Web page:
Adverse events were defined as oxygen saturation < 94%, airway obstruction (stridor score of 4 or 3 requiring intervention), apnea, hypotension (< 5th percentile mean for age) and bradycardia, (< 5th percentile mean for age). Oxygen desaturation was further defined as, mild: 93-88%, moderate: 87-76% and severe < 76%. All interventions performed to treat adverse events were at the discretion of the sedating physician and recorded at that time.
The total propofol dose administered for the sedation was recorded. In addition, propofol doses administered for induction and during the LP were documented. The total number of propofol boluses administered during the procedure was also determined.
Categorical variables were summarized using frequencies and percentages. Comparisons of paired categorical variables between the propofol alone and propofol plus fentanyl treatment assignments were performed using a paired McNemar’s test. All continuous variables were summarized and reported in terms of medians and ranges. Due to the small sample size comparisons of continuous variables between the two treatment assignments were performed using the Wilcoxon Signed Rank test, which is a non-parametric test for paired comparisons. All statistical tests were two-sided, and P < 0.05 was used to indicate statistical significance. Due to small sample sizes, exact p values were calculated in all analyses. Statistical analyses were performed using SAS software version 8.2. (SAS Institute, Cary, NC, USA).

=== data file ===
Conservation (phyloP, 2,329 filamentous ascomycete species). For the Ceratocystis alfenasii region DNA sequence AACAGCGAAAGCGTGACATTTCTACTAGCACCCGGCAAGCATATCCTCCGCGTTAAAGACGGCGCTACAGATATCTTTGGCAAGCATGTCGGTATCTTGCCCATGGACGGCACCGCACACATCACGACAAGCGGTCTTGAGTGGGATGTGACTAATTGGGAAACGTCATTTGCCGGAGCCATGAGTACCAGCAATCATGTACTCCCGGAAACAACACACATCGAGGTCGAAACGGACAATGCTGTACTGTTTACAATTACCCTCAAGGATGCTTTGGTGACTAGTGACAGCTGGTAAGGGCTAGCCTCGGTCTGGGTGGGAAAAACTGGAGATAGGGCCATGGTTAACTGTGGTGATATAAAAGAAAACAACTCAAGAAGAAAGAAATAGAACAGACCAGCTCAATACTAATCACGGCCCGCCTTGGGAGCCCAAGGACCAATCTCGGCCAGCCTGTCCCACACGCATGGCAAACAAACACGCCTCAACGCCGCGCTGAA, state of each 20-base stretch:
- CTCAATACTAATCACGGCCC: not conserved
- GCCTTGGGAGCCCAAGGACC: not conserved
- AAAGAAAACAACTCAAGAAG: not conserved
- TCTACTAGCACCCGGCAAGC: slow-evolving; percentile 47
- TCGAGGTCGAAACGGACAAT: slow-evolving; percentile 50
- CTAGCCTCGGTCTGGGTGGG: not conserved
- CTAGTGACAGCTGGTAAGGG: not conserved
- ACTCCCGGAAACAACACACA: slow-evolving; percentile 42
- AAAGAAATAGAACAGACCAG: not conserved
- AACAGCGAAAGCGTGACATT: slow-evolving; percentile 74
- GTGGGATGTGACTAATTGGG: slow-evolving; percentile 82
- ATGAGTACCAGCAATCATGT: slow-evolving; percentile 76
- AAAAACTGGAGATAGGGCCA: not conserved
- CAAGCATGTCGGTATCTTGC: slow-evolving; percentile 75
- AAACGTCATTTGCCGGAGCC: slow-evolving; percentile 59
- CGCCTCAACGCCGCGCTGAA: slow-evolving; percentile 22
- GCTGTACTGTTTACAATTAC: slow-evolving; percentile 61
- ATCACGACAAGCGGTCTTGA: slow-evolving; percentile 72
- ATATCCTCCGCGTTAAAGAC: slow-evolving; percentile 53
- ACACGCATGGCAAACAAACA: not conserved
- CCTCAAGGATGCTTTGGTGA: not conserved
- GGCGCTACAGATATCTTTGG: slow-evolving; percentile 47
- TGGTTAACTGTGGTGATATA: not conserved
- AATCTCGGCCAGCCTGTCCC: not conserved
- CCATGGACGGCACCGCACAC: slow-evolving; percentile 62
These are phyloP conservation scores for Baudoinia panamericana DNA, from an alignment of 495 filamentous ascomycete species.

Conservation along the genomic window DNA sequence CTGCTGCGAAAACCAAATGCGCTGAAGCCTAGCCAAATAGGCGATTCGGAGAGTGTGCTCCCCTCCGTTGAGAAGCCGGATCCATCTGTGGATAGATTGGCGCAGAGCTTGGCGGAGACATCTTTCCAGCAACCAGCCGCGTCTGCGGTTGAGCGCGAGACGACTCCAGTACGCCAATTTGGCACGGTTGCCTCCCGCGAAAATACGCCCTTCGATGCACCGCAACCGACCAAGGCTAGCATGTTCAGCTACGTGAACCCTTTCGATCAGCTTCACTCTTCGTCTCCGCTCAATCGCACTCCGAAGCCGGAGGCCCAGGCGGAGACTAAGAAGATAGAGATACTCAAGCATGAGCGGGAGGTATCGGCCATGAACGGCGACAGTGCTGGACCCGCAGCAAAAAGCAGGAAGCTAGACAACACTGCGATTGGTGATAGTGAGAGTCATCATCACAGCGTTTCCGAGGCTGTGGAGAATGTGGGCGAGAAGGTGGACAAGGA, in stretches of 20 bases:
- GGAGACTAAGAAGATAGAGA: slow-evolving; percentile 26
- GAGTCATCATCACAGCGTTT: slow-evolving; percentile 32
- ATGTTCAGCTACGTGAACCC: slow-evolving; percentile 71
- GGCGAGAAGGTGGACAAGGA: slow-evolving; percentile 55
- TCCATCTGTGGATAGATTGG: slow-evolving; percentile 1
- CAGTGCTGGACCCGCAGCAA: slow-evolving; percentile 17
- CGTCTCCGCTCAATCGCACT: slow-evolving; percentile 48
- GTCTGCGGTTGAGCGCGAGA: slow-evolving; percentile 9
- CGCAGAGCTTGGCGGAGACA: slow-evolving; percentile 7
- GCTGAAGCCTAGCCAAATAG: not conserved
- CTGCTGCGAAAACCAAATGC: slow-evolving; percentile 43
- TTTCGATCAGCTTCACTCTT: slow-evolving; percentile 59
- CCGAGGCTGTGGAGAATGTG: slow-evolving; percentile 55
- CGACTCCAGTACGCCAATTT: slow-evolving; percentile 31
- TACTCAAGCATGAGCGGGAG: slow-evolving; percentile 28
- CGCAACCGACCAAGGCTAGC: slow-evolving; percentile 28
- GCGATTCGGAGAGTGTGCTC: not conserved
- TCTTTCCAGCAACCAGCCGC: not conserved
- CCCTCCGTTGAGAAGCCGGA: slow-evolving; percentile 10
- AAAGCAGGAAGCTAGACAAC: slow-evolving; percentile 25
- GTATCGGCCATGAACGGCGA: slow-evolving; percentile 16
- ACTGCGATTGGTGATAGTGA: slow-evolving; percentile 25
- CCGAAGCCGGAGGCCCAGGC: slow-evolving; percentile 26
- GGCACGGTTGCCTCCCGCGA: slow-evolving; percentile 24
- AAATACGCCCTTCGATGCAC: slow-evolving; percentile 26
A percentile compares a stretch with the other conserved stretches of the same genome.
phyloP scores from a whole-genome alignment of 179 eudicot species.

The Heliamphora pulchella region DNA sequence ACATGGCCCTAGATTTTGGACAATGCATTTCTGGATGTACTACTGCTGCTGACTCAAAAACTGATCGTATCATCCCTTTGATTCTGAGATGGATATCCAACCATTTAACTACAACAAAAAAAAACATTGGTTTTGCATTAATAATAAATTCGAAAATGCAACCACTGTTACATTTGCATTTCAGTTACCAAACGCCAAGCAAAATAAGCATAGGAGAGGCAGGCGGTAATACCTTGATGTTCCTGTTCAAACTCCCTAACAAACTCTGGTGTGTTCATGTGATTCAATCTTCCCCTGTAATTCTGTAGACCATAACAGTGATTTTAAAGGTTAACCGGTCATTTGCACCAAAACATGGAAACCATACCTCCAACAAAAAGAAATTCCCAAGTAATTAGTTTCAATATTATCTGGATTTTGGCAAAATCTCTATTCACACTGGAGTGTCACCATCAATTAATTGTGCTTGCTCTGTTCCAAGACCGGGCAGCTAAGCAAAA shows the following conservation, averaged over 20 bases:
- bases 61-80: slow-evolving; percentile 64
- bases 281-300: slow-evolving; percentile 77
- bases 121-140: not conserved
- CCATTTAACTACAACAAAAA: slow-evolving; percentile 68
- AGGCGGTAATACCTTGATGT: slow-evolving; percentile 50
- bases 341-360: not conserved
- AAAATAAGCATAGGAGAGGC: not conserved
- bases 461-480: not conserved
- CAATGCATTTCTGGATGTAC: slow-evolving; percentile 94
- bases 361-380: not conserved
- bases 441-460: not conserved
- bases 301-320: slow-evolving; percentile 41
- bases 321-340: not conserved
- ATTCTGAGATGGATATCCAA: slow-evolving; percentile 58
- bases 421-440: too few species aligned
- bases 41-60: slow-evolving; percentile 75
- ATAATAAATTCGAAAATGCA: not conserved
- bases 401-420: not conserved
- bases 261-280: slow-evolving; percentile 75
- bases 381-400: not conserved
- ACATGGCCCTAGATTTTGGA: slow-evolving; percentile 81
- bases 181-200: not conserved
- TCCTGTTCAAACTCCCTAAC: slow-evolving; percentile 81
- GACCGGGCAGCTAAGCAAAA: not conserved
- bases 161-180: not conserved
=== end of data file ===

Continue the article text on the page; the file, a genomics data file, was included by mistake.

Thirty-one patients were eligible for the study. Nine patients/families declined to participate in the study due to satisfaction with their current sedative regimen and reluctance to consider other options. An interim analysis was conducted following enrollment of 22 patients over a 24 month period (July 2004 to June 2006). Forty-four LP sedations were performed, 22 propofol and placebo and 22 propofol and fentanyl. Fourteen (64%) of the study patients were male and 8 (36%) were female. All patients had an indwelling central venous catheter and were ASA physical status II. The median age was 5.0 years with a range of 2.2 to 17.2 years. Twenty (91%) patients had a diagnosis of acute lymphoblastic leukemia, one (4.5%) with acute myelogenous leukemia and one (4.5%) with T-cell lymphoma. Ten (45%) patients received propofol and placebo on visit number one whereas 12 (55%) patients received propofol and fentanyl on visit number one. Study periods were within 4 weeks of each other in 11 patients (50%) and within 12 weeks in 19 patients (86%). All procedures were successfully completed. There was no statistically significant difference between groups in the m-YPAS score either before or after fentanyl and placebo.